Every company and government entity is tasked with striking a critical balance between data access and security. As Forrester’s Senior Analyst Richard Joyce stated, “For a typical Fortune 1000 company, just a 10 percent increase in data accessibility will result in more than $65 million additional net income.” As the need to become more data-driven accelerates, it’s imperative enterprises equally balance privacy and governance requirements.

To achieve this balance, we need to change how we perceive data security. Amidst growing friction between teams — i.e. those who create and manage data access policies and those who need data to perform their duties — we must accept security, IT, and privacy teams want to provision as much data as possible. But those teams face constraints and compliance complexity.

Traditionally, data security, privacy, and regulations have been thought of as a cost center expense. Instead, we need to look at data security as the means for positive change, a driver for greater data accessibility, enhanced operational efficiency, and actual business value.

Many remain far short of the goal

Enterprises of all sizes struggle with the shift. NewVantage Partners’s Data and AI Leadership Executive Survey 2023 found less than a quarter of firms reported a data-driven organization or data culture. And in the State of Data and Analytics Governance, Gartner suggests by 2025 80 percent of organizations seeking to scale digital business, including analytical initiatives, will fail because they don’t modernize their data and analytics governance.

Data access drives growth. So, what’s the reason for low data-culture adoption? To be truly data-driven requires tight collaboration between many different functions, and there’s a lack of certainty regarding individual-role responsibilities. Strategic gaps must be addressed.

The reality of data security and access

When it comes to data security and access, companies are typically either:

Overly restrictive on data access. Data security is seen as an impediment to overall company growth. This is typically due to data, organizational, and technological complexity.Or, overly focused on perimeter and application defenses, leveraging cyberdefenses and coarse-grained identity and access management (IAM). Data systems are open to exploitation in the event of a breach.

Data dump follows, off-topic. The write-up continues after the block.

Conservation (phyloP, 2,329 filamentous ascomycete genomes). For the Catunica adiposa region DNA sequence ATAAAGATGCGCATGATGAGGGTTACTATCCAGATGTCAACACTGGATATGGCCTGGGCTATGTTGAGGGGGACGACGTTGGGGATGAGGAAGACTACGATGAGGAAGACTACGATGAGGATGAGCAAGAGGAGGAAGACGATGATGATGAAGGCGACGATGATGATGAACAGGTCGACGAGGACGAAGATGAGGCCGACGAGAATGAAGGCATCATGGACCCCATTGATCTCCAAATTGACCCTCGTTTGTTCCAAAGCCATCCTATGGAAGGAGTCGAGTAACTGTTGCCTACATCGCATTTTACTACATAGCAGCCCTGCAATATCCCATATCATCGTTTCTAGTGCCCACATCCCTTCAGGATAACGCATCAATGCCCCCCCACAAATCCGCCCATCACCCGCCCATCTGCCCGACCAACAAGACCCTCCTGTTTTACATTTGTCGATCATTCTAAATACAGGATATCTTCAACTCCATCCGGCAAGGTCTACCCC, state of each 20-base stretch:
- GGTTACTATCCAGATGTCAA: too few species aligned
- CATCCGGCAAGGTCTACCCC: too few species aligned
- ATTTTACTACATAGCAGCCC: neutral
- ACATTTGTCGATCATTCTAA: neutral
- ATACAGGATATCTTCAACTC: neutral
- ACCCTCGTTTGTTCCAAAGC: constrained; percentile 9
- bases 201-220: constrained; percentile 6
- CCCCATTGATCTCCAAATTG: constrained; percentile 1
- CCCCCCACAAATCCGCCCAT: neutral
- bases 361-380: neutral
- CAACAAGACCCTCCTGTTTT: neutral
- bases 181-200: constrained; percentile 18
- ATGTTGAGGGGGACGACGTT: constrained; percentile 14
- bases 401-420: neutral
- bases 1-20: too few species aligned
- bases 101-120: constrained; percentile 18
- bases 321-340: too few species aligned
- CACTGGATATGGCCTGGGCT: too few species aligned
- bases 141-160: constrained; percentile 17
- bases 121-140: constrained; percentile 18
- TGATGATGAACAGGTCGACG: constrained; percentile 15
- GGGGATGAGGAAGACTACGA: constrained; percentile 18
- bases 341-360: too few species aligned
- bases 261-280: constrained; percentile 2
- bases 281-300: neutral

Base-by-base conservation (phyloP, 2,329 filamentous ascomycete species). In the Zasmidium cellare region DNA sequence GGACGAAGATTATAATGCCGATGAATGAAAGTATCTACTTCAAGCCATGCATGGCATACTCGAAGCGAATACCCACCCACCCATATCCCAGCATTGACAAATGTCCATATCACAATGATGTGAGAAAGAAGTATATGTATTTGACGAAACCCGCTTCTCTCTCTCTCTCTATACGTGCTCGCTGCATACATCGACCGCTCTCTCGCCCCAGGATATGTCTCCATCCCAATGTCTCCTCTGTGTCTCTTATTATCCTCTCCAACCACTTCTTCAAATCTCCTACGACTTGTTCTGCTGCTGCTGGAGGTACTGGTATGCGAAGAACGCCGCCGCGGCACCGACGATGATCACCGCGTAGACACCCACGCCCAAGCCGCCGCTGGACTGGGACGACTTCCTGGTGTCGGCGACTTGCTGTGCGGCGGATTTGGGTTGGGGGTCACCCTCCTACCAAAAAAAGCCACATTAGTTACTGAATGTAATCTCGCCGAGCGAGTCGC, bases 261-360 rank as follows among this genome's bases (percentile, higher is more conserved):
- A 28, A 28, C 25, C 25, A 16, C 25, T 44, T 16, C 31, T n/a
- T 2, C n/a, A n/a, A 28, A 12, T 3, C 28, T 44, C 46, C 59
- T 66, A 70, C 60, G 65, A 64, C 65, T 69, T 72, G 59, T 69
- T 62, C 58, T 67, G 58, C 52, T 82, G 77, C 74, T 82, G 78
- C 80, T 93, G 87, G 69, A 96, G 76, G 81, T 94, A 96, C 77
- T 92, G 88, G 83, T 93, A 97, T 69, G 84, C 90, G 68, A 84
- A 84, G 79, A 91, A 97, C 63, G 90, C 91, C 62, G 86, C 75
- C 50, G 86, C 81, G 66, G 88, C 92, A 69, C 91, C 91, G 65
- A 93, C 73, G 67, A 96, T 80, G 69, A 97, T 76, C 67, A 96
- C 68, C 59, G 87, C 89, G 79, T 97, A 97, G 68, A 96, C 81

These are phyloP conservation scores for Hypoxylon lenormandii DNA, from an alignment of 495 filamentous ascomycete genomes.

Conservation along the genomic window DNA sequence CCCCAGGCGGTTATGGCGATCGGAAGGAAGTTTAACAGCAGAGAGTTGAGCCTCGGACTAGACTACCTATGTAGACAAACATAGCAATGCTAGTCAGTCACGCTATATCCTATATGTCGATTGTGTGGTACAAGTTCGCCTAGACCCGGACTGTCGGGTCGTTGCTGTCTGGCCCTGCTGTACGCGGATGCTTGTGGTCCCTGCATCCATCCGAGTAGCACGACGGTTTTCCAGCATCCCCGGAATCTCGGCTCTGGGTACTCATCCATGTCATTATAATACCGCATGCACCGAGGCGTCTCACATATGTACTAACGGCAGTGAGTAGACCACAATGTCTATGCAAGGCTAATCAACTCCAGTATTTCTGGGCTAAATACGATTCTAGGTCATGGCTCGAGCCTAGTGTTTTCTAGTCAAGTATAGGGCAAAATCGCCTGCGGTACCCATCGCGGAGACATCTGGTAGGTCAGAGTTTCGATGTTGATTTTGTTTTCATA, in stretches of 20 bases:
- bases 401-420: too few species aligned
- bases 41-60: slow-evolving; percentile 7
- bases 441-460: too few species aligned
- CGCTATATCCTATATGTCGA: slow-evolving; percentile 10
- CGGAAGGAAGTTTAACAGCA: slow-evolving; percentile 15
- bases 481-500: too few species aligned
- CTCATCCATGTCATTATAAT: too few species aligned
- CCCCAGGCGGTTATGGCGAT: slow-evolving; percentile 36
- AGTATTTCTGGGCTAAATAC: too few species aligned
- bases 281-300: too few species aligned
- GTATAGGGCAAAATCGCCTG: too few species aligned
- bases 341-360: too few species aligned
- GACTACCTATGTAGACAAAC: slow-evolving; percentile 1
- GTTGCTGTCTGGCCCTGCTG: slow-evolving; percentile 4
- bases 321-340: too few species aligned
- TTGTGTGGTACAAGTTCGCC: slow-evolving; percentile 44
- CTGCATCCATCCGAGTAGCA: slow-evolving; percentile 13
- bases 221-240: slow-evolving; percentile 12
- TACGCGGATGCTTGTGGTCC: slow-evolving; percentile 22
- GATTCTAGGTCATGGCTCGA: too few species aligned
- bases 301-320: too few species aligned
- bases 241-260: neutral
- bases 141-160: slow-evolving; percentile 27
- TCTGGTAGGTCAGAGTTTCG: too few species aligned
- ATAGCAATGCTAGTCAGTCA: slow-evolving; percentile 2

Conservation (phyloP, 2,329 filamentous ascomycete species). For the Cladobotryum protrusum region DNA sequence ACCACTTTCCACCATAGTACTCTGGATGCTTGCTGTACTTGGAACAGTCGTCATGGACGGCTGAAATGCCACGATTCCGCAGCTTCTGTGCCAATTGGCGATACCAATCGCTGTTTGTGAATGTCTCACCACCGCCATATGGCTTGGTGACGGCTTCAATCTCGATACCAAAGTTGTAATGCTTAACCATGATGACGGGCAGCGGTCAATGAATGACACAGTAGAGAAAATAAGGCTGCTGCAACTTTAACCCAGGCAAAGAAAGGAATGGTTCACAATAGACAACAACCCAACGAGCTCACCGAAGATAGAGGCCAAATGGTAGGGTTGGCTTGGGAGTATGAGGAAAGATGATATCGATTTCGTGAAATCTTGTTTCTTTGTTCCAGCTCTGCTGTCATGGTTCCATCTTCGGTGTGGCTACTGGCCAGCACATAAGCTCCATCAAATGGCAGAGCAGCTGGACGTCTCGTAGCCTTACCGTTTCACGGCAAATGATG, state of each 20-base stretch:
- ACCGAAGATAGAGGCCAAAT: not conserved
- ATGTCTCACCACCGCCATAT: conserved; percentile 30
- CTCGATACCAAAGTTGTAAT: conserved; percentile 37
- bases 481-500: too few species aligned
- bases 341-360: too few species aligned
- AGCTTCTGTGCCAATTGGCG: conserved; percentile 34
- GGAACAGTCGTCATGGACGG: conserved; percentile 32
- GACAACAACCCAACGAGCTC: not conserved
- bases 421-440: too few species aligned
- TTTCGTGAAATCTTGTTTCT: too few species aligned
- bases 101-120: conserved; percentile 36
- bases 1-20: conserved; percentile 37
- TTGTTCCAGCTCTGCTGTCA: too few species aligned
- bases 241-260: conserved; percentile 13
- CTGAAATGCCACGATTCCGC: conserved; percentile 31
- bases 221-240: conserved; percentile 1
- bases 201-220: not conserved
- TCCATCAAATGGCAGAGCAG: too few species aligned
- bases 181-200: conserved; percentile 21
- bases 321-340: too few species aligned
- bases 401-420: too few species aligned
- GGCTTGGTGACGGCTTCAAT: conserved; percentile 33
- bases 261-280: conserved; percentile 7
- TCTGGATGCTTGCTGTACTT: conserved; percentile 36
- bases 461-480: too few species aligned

Most experience the worst of both these scenarios, where data security and access are simply broken — inconsistent, atomistic.

A primary challenge of solving the data democratization balancing act lies in the complex web of internal and external privacy, security, and governance policies. They change over time and need to be applied and maintained consistently and efficiently across business teams.

In the middle are the technical teams managing the complex data and analytical system. Due to constraints, security, privacy, and data management teams default to a tight lockdown of data to ensure compliance and security. It’s not any one team’s fault, but a major blocker to becoming data-driven.

Unified data security platform

Siloed, decentralized, inefficient, unclear roles and responsibilities, and an absence of a holistic strategy. So, what’s the solution as more companies face costly data breaches and low data usability rates? An enterprise-wide, scalable strategy that leverages a unified data security platform. One that includes integrated capabilities to simplify and automate universal data security processes across the entire data and analytic ecosystem. With the ability to discover and classify sensitive data, data attributes can be used to automatically deliver instantaneous data access to authorized users. Proper data security governance helps teams get access to more data faster.